Thanks for these words. I think the genetic archive could be in “what to preserve” or “how to preserve,” because we are suggesting changes in both the data and the workflow. The comment you make about vfx is prescient, and no we are not satisfied with the simple “flattened components” of vfx or of animation. We have specified collection of vfx layers, and we been trying to identify upstream resources that allow us to do a better job – a more data-centric job – of capturing animation data. I hope the animation question will be a part of our on-going conversations. And these current concerns suggest what some of our near-future issues will be. In an era of virtual production characterized by libraries and templates, archives of moving image works will have to accommodate references – “pointers” – to libraries and unrendered resources and possibly to software configurations. New forms of visual effects and volumetric production (already manifest in games) will present challenges beyond the genetic archive. So often, archives have sought solutions in the past. The techniques of the genetic archive are not yet developed, and we need to evolve the genetic archive as a configuration for the present regime of production. But it’s not too soon to start specifying the next archive, based on virtual production and resources in the cloud. Because technology doesn’t wait for the archives!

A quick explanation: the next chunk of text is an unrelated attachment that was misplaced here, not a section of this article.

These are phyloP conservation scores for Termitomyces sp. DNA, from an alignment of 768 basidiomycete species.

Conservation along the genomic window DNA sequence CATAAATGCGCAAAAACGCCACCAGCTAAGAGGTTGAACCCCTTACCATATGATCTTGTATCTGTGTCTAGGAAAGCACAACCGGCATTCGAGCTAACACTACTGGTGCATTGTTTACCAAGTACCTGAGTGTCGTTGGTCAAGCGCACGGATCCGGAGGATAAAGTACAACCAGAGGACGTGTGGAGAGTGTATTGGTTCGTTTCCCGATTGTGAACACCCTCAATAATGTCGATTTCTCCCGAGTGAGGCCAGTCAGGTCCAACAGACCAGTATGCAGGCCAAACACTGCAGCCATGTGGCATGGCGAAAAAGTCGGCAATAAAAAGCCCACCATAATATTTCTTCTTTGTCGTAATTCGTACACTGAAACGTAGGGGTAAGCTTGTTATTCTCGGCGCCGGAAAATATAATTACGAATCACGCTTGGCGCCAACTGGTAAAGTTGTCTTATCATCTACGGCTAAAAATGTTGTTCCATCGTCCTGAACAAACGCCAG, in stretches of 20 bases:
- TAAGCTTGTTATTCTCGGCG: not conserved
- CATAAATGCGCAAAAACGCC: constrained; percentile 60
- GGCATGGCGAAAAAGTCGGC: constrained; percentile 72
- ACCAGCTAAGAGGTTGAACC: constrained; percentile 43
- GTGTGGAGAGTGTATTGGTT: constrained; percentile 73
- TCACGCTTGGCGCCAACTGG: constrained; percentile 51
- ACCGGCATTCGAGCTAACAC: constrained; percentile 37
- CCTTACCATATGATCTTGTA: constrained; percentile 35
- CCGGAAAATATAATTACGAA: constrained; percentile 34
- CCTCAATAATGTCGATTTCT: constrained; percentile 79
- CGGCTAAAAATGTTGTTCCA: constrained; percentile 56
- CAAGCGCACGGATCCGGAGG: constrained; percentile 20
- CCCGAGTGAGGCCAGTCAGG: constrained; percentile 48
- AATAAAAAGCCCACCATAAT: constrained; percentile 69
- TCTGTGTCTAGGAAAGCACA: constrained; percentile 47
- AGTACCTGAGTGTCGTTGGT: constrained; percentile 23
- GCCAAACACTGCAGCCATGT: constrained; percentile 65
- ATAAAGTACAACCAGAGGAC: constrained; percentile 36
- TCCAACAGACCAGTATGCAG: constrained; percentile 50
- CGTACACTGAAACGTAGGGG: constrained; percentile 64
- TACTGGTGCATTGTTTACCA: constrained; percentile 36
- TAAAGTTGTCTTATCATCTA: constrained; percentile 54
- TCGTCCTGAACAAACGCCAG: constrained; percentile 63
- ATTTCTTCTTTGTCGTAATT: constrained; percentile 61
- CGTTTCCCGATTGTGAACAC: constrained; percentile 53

• Avatar for annie.chang

    I’m excited to dive into the concept of the genetic archive and how it could be implemented for real! I do like your idea of saving VFX in layers - EXR has that capability, so perhaps a more standardized way to do that would work.